Description: Efficient linear colliders require very small beam spots to produce high luminosities with reasonable input power, which limits the number of electrons which can be accelerated to high energies. The small beams, in turn, require high precision and stability in all accelerator components. Producing, monitoring and maintaining beams of the required quality has been, and will continue to be, difficult. A beam monitoring system which could be used to measure beam profile, size and stability at the final focus of a beamline or collider has been developed and is described here. The system uses nonimaging bremsstrahlung optics. The immediate use for this system would be examining the final focus spot at the SLAC/FFTB. The primary alternatives to this technique are those proposed by P. Chen / J. Buon, which analyses the energy and angular distributions of ion recoils to determine the aspect ratio of the electron bunch, and a method proposed by Shintake, which measures intensity variation of compton backscattered photons as the beam is moved across a pattern of standing waves produced by a laser.
Date: August 26, 1992
Creator: Norem, J.
Partner: UNT Libraries Government Documents Department

A laser strain gauge for accelerator targets.

Description: Multi megawatt accelerators can deliver sufficient power to a target to destroy it in a few pulses. In order to look at the response of solid and liquid targets under these high power pulses, we are developing optical methods of measuring surface deformations with time resolutions limited by laser pulse lengths. These methods can be used to examine the surfaces of solids and liquids during elastic deformation and unstable hydrodynamic flows. We present preliminary results of a system designed for target tests using the Brookhaven AGS and the Argonne CHM linac.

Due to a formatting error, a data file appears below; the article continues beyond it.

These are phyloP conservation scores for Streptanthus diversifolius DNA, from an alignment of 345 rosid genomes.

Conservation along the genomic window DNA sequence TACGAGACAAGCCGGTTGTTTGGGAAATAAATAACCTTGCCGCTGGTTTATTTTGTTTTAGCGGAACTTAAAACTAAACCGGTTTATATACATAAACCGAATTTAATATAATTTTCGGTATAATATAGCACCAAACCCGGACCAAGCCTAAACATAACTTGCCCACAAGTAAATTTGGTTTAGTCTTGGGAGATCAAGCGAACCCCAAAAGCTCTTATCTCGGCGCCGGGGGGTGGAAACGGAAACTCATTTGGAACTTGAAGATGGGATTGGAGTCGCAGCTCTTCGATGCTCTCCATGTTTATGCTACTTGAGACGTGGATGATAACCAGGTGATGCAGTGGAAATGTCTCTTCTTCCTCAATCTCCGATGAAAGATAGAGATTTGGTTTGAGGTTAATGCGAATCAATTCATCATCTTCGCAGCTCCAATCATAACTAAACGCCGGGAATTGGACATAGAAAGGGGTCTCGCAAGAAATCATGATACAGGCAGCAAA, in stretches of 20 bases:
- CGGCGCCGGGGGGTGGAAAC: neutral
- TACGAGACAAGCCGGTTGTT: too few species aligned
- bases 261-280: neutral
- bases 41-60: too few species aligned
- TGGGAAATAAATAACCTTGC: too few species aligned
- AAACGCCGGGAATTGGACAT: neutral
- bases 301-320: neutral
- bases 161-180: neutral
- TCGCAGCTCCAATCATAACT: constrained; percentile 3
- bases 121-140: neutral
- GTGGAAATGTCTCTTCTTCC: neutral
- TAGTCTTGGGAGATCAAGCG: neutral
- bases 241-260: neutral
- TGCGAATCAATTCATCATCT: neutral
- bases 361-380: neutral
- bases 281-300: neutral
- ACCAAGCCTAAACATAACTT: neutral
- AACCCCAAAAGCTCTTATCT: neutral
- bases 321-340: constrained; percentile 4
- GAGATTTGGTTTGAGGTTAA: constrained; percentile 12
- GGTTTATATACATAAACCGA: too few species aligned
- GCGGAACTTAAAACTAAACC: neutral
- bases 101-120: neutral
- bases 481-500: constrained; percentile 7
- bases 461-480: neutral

Date: July 17, 2001
Creator: Hassanein, A. & Norem, J.
Partner: UNT Libraries Government Documents Department

Thermoelastic response of suddenly heated liquid targets in high-power colliders.

Description: Thermoelastic response of liquid metal targets exposed to high-volumetric-energy deposition in times shorter than the target hydrodynamic response time (i.e., sound travel time) is of interest to several research areas, including targets for high-power accelerators such as the Spallation Neutron Source, muon collider targets, etc. Sudden energy deposition causes shock and rarefaction waves of magnitude {+-} {Delta}P that corresponds to an initial thermal pressure of tens of katm. Nevertheless a liquid subjected to a negative pressure is metastable. The problem of liquid target oscillations in the presence of large negative pressure, and the mechanism of fragmentation and its consequences, are considered in this paper.
Date: August 8, 2001
Creator: Hassanein, A.; Konkashbaev, I. & Norem, J.
Partner: UNT Libraries Government Documents Department

Transverse focussing using plasma wake fields